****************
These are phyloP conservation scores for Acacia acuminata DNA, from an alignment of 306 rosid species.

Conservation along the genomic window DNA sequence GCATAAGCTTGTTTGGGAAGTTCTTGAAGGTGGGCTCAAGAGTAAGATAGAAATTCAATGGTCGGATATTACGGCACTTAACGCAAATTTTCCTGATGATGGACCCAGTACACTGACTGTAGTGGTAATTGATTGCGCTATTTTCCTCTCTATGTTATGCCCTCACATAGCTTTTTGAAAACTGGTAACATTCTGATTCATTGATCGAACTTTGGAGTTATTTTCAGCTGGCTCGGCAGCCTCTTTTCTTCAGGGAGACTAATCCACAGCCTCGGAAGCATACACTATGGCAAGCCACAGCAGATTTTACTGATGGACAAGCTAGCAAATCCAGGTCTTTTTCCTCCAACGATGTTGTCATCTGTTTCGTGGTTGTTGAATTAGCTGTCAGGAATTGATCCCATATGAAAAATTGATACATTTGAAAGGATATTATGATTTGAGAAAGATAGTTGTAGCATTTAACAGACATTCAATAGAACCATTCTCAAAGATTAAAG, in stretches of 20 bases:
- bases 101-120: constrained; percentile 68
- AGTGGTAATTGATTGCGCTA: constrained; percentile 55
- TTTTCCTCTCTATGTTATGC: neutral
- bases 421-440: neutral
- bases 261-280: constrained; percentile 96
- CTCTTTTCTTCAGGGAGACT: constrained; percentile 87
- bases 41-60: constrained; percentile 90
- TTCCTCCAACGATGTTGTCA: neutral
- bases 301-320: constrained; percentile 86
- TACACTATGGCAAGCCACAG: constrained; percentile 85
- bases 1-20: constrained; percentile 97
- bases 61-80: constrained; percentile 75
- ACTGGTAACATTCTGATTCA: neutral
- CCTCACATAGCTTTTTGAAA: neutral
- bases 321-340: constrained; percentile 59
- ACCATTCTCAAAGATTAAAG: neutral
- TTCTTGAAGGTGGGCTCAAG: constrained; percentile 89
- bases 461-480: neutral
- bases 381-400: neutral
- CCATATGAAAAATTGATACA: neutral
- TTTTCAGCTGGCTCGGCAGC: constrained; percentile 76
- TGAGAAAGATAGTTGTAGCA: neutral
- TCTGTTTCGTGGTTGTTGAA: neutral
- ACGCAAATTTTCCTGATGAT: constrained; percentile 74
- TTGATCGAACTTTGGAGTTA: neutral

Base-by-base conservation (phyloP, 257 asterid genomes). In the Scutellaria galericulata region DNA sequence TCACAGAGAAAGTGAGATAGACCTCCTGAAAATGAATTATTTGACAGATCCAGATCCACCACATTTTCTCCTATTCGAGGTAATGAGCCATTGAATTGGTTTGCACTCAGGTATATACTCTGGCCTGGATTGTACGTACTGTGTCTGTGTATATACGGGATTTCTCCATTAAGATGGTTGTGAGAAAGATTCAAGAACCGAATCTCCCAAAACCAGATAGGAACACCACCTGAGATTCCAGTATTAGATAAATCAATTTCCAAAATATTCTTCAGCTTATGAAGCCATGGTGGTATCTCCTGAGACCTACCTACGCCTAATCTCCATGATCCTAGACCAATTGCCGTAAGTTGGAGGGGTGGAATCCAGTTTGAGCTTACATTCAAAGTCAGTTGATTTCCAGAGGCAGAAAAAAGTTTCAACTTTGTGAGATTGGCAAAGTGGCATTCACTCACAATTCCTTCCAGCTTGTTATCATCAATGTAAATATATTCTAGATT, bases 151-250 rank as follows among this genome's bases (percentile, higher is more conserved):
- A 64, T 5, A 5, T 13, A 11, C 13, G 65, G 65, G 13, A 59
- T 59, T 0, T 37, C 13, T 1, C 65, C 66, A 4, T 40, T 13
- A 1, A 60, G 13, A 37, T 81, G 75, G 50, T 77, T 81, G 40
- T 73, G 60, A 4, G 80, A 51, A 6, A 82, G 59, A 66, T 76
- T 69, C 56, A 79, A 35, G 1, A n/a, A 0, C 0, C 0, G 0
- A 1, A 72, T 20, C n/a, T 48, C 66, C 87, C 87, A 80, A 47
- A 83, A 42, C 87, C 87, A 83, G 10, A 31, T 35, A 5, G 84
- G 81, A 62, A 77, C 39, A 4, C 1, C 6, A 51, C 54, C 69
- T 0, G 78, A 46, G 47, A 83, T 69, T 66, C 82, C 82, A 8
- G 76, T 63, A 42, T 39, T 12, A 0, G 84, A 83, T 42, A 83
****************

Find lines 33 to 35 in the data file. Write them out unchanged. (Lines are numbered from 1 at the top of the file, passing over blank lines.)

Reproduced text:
- T 69, C 56, A 79, A 35, G 1, A n/a, A 0, C 0, C 0, G 0
- A 1, A 72, T 20, C n/a, T 48, C 66, C 87, C 87, A 80, A 47
- A 83, A 42, C 87, C 87, A 83, G 10, A 31, T 35, A 5, G 84